Kieran Mahoney, a GOP strategist in New York, explained why: "The mayor represents close to 8 million people in New York. He is better-known throughout the state. Do you go into a pennant drive with a proven major leaguer or a promising rookie? Giuliani is a proven major leaguer."

    Leading Republicans around the country--some of whom have been muttering in recent weeks that Pataki would destroy his career if he failed to unify the party--praised the governor's choice.

    "This clears away our biggest concern in New York, which was the possibility that we would have a strongly contested Republican primary," said Sen. Mitch McConnell (Ky.), chairman of the National Republican Senatorial Committee. Former party chairman Haley Barbour said: "Governor Pataki has exhibited the strong leadership he is becoming known for."

    Pataki stopped short of endorsing Giuliani. Instead, he urged the mayor to make a quick announcement of his intentions. If he is running, Pataki said, Republicans should give him their support.

    Lazio's offices in Washington and New York offered no comment on Pataki's statement, even though the governor said he had spoken with Lazio to ask that he take no action until Giuliani makes it official. There was just the cryptic statement from someone who would agree only to be identified as a Lazio campaign source: "He's in it. He's running."

    McConnell seemed unconcerned about Lazio now that Pataki is preaching peace. "Obviously, he's free to do whatever he wants," McConnell said of the congressman. "In the end, this is going to be decided by New York Republicans, and I think this action by the leading figure in the party in that state will go a long way toward deciding this."

    New York is known for its Byzantine ballot and election rules, which sometimes amplify the effect of smaller parties in close races. The state's Conservative Party has its own line on the ballot and can boost the GOP by listing the Republican nominee. Or the conservatives can zing Republicans by choosing their own candidate--Lazio, for example.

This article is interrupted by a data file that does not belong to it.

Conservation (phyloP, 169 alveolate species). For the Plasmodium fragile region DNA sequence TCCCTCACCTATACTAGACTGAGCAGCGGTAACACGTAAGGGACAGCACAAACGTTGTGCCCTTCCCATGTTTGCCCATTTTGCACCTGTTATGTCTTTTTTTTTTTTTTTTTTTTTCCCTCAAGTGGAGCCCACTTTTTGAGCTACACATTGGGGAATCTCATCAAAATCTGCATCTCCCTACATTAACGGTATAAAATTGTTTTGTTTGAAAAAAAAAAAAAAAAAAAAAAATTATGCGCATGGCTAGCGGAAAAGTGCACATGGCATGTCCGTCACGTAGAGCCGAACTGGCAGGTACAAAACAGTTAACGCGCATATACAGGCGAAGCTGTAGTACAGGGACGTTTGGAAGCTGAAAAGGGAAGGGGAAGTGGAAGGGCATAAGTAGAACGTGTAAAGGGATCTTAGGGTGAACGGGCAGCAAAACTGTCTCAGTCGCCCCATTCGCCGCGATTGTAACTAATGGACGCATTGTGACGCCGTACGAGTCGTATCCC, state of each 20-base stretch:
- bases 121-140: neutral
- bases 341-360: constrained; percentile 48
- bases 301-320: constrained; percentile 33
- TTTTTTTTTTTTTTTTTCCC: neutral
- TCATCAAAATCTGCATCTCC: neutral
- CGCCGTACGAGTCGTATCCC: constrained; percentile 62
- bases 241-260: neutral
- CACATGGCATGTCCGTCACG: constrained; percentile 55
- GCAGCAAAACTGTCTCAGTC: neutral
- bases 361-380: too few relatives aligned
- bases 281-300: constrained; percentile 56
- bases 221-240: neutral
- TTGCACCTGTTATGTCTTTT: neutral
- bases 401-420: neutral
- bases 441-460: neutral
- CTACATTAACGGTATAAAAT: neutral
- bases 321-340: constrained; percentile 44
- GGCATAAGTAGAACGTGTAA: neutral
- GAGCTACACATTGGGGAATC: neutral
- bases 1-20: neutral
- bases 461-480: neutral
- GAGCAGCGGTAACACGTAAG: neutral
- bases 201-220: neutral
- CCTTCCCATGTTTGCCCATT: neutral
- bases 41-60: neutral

Conservative Party Chairman Mike Long said yesterday that Pataki's decision "doesn't have any effect on me or my party. We will continue to talk to candidates who want to pursue the principles we seek to advance." The conservatives have never endorsed Giuliani in his mayoral campaigns, Long said, but he added that he feels "Giuliani has done an outstanding job as mayor of New York."

    Hillary Clinton was in Rochester, another stop on her "listening tour" of the state, when Pataki made his move. Her audience seemed to have little interest in the two media obsessions surrounding the first lady--her recent remarks on her husband's infidelities, and the fact that her step-grandfather turns out to have been Jewish. (Headline in the New York Post: "Oy Vey!")

    "I don't think it serves our nation or our political process well for people to have every shred of their privacy taken away from them. . . . I'm speaking as someone who's been through it," Clinton said to enthusiastic applause.

    She said nothing about Pataki. And when a reporter asked how she plans to defeat Giuliani, Clinton said: "Oh, I'm not in a campaign yet." Her listening tour, she said, will continue well into the autumn.

    Clinton spokesman Howard Wolfson said, "What the Republicans do or don't do is up to them. Mrs. Clinton is going to continue focusing on issues and listening to New Yorkers."

    Staff writer Lynne Duke in New York contributed to this report.

    © 1999 The Washington Post Company